Juvenile convictions

Are juvenile convictions subject to discovery and potential use at trial?  — Yes.

Mil. R. Evid. 609(d): Evidence of juvenile adjudications is generally not admissible under this rule. The military judge, however, may allow evidence of a juvenile adjudication of a witness other than the accused if conviction of the offense would be admissible to attack the credibility of an adult and the military judge is satisfied that admission in evidence is necessary for a fair determination of the issue of guilt or innocence.

Fed. R. Evid. 609(d):  Evidence of juvenile adjudications is generally not admissible under this rule. The court may, however, in a criminal case allow evidence of a juvenile adjudication of a witness other than the accused if conviction of the offense would be admissible to attack the credibility of an adult and the court is satisfied that admission in evidence is necessary for a fair determination of the issue of guilt or innocence.

Based on a fair reading of the Rule the answer is yes, if you can make a connection to the case.

Child abuse allegations:  Can you make a credible argument that the child is making a false allegation of physical or sexual abuse.  And we know that happens.  If you can and the child and you believe the child has a juvenile conviction for a crime involving moral turpitude then the information should be discoverable and useable in cross-examination.  Also, I would argue the prosecution has a self-executing [n.1] constitutional duty to turn that information over the to the defense in discovery.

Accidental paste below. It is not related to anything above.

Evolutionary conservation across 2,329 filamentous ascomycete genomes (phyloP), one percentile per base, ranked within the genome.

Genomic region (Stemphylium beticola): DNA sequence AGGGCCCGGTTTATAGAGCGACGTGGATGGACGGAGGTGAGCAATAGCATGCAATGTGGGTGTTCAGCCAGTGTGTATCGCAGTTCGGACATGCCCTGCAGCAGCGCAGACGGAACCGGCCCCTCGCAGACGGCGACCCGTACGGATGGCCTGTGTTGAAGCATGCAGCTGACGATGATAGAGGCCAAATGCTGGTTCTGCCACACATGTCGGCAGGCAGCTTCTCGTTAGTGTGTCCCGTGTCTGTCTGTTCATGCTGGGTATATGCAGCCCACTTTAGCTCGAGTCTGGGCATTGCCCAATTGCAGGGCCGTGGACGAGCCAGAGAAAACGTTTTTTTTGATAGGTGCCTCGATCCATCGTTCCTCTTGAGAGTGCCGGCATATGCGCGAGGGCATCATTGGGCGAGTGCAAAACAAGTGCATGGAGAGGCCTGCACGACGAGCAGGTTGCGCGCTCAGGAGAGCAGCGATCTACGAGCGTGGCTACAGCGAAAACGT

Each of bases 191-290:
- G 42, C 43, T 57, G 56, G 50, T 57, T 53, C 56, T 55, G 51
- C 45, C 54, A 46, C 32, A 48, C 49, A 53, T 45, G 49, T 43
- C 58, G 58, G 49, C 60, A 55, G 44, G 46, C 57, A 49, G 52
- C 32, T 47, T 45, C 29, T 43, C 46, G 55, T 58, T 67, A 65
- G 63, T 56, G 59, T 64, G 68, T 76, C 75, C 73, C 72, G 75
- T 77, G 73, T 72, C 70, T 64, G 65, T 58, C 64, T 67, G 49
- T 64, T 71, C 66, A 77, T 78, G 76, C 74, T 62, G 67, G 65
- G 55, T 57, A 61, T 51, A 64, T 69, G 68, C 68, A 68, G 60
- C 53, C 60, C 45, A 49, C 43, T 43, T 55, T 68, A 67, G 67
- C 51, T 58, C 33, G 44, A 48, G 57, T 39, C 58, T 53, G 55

Sexual assault allegations:  Do you have a 18 year old enlisted person allegation a sexual assault, alleging sexual harassment, etc.  Here again my view is that a juvenile conviction for a crime of moral turpitude is discoverable and admissible.  The reason is the age of the “victim” at the time of the complaint and testimony.

Drug offenses: Do you have hee 18 year old narc or alleged co-accused against other alleged druggies.  There’s a motive to lie and shift blame.  Here again I think the closeness in time and the issue of credibility are the factors and reasons why juvenile convictions for crimes of moral turpitude are discoverable and useable.  In drug cases another reason would be to show the witness lied on their enlistment contract or SF86.

Any offense:  If there is an indication of a juvenile conviction then there is the possibility of a lie at the time of enlistment or filling out the SF 86.  Here it’s not the facts of the conviction, it’s the existence of the conviction to show the witness lied under oath at the time of enlistment or completing the SF86 by failing to disclose or some other misrepresentation.

These are four examples, I’m sure there are more.

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n.1  I have and continue to argue that Brady, Kyles, and other cases create a self-executing duty on the prosecution to seek out and produce certain types of information.  Contrary to arguments of some trial counsel, the defense does not need to make a discovery request for this information and the prosecution is required to seek it out.

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